This is the fifth interest rate cut since October. But this a thumb in the dam? Or a genuine economic bandage for wounded businesses?
Andrew Montlake, partner at mortgage broker Cobalt Capital, is skeptical:-
"Another month, another cut, although you do wonder what it will achieve. Thereare real question marks over the effectiveness of this latest reduction, as while it will benefit certain borrowers, it will certainly not solve the broader issues in the lending market, specifically the availability of funds. In fact, this latest cut could even make things worse. If lenders cannot attract savers, the great thaw in lending that we are all waiting for could be further delayed."
Senior partner at Dreweatt Neate estate agents, David Smith, is rather more optimistci about the cut:-
"While the interest rate cut will have little, if any, effect on mortgage rates and the restricted flow of loans, in a perverse way it could stimulate the property market.
"Savers are being hit so hard that some are turning to property in search of a better return, especially given current price levels. People who have sold and are now renting are increasingly finding that the interest on the money in the bank is no longer covering their rent. As a result, they are slowly beginning to re-enter the market, knowing that prices are sharply lower than a year ago and that now could be an excellent opportunity in the medium to long term.
"Interest in the market is already much stronger than in 2008 and enquiries more serious, which is reflected in the most recent figures from the Halifax that show that house prices actually rose in January. We are by no means out of the woods yet, as transaction levels are still low and other sources, such as the Nationwide, reported price falls in January only last week, but there aresome positive signs."
Daniel Lee, CEO of property search engine, Globrix, confirms that the property market is already seeing a boost:-
"Traffic on our website last month was more than double that of December 2008. The number of searches increased by 71 per cent, with most people searching at the bottom end of the price scale. Crucially, this suggests the first time buyer is starting to look again."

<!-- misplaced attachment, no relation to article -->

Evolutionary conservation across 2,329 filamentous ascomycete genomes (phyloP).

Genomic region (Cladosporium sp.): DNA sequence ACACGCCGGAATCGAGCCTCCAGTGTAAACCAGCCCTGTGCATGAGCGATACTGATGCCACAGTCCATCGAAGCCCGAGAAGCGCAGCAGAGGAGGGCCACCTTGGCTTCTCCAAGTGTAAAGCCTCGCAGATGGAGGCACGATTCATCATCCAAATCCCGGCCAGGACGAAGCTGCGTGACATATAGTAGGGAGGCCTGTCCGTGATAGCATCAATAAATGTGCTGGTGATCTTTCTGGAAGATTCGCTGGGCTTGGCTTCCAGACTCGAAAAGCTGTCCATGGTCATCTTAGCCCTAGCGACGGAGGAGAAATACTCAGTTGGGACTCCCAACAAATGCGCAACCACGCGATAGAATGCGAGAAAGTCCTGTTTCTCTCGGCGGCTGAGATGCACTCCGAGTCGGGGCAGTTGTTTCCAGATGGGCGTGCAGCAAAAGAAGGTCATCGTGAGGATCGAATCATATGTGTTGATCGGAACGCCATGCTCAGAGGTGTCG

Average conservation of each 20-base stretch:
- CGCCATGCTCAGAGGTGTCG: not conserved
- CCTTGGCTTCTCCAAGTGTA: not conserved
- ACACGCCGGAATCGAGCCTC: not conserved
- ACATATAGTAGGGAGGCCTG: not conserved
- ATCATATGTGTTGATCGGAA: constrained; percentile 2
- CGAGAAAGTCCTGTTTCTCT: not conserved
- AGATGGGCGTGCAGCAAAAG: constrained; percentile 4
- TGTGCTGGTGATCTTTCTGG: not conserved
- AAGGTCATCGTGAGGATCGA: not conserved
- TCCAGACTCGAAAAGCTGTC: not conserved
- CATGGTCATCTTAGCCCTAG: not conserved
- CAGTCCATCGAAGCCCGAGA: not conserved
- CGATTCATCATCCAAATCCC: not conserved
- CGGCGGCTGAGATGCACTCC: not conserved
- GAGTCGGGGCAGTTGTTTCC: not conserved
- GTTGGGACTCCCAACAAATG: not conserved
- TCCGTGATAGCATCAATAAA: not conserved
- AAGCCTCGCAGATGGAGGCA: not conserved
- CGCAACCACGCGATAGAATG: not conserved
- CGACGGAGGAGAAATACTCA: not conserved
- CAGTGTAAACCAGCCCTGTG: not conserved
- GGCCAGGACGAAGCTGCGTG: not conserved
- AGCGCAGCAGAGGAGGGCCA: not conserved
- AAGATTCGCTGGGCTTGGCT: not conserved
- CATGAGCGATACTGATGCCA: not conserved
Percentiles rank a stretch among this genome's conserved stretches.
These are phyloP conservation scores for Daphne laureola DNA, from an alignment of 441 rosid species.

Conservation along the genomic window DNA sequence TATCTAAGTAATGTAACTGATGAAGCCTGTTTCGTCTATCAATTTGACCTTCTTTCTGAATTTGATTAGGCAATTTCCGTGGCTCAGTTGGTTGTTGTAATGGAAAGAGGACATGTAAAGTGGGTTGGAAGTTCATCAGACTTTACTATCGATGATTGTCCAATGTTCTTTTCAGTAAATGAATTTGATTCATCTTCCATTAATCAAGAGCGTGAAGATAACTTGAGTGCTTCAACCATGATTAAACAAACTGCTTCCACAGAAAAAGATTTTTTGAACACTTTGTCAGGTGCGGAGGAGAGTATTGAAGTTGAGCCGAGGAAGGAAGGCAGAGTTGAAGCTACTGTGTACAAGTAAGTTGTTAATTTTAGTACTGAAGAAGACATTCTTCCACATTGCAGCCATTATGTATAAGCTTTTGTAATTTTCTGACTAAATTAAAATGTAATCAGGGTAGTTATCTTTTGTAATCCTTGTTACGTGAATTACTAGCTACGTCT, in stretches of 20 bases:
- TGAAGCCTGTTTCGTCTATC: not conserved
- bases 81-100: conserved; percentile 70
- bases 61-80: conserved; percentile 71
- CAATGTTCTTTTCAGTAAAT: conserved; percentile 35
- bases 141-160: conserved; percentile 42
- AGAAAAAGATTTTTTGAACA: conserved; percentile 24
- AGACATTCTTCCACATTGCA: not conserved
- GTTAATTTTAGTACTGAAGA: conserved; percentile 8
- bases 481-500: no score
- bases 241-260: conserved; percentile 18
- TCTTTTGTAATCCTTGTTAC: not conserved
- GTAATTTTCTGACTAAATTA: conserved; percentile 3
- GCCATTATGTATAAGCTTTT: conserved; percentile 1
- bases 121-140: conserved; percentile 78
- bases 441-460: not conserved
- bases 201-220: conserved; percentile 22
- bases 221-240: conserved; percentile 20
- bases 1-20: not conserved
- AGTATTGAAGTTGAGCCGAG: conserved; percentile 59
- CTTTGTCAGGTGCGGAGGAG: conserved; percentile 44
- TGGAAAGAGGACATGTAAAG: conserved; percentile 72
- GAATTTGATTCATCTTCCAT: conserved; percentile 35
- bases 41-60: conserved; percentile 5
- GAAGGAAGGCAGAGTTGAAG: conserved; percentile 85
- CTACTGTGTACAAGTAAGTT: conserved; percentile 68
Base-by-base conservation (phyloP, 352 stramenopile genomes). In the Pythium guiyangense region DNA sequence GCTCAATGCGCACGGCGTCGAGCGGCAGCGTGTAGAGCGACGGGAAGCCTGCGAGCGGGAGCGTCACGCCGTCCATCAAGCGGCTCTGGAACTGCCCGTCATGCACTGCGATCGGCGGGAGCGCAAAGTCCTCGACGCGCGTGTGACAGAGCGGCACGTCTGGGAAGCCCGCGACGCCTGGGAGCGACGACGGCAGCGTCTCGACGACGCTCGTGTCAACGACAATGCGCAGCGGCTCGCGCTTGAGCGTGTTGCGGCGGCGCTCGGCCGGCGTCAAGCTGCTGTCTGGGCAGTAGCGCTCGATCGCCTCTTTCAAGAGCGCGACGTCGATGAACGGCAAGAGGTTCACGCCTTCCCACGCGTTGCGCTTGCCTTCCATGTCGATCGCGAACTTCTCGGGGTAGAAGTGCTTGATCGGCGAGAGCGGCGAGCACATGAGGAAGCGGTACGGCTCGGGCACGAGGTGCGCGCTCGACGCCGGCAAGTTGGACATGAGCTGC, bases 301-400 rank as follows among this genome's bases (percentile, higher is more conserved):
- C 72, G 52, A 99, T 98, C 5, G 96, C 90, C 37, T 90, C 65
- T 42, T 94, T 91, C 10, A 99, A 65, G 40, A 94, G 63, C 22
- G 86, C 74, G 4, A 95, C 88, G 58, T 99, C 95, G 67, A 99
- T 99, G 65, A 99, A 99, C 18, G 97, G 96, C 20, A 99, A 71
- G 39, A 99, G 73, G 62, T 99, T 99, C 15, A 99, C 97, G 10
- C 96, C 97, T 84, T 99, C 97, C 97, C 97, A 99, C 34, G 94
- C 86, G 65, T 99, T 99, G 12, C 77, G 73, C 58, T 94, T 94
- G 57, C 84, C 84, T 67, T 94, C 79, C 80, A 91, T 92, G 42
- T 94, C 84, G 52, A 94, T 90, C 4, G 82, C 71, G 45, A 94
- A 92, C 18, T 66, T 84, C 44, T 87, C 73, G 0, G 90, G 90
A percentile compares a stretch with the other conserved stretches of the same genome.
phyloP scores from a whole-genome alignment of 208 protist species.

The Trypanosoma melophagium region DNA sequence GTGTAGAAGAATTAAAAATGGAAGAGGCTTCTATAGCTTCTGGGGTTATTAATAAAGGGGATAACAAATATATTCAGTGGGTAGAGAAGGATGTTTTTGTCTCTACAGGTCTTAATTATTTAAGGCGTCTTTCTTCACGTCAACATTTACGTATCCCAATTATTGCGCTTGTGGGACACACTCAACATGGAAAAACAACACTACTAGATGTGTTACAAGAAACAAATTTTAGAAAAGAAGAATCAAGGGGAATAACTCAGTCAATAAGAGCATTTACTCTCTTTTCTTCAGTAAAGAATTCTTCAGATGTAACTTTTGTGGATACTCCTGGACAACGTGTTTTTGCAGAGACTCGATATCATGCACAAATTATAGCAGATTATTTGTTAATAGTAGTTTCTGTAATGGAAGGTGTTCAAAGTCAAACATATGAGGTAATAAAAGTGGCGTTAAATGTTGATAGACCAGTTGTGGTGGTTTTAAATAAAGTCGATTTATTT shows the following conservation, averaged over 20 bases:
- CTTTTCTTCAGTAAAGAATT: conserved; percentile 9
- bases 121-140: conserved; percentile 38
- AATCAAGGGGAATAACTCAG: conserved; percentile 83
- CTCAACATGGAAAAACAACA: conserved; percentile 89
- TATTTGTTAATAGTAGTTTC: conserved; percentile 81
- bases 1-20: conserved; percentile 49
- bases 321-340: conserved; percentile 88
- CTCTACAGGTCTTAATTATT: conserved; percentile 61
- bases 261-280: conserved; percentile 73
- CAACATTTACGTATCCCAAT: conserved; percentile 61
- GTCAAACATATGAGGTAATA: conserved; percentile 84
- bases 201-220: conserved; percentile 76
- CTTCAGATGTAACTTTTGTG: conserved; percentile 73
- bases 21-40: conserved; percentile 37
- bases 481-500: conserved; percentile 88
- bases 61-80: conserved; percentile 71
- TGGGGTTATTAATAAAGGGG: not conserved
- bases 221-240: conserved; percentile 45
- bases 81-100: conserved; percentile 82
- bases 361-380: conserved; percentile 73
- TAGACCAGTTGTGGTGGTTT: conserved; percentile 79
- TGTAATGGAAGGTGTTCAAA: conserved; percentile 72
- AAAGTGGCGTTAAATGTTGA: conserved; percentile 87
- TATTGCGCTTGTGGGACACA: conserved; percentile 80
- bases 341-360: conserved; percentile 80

Mark Thompson, senior dealer at Moneycorp, fears for the fate of international businesses:-
"Today’s decision by the MPC to cut the interest rate to 1 per cent will put further pressure on sterling, adding to the foreign exchange volatility that has plagued 2009 so far.
"This is worrying news for UK importers, who will witness increased exposure to risk in light of the rate cut. Many of our high street retailing clients, importing from the Far East and Turkey, have already seen huge increases in prices from suppliers, matched by concerns over decreasing supply as factories close down.
"Importing businesses in the UK should seek to identify their transactional risks (the risk that invoice costs will increase, or future cash flows will be reduced) in order to be able to hedge their exposure and cope with the adverse exchange rate movements. Once these risks have been identified, businesses should manage them proactively – adverse rate fluctuations can disrupt months of planning.
"For exporting businesses, the rate cut will act as a catalyst to further demand from overseas as sterling will become cheaper. However, this effect is likely to be offset by the general decline in global trade. Manufacturers exporting internationally should look to manage their risk by putting forward contracts in place and matching income from overseas sales."
Finally, a word of warning from Simon Hodge, an independent financial adviser on Rubii.co.uk:-
"For savers, and pensioners in particular, this latest cut in the base rate is another major blow. While the banks may not pass on the reduction to borrowers, it’s a safe bet they will pass it on to the beleaguered saver. In extreme cases, this could result in accounts paying zero interest, and where these accounts charge a monthly fee they could, in theory, generate a negative return.
"Of course, if the interest payable on a person’s savings is less than inflation, they’re effectively in negative territory anyway. For savers, these are very anxious times. I am also worried that the dire returns on savings accounts could tempt pensioners and other cautious savers into riskier investments that are really not appropriate for them."
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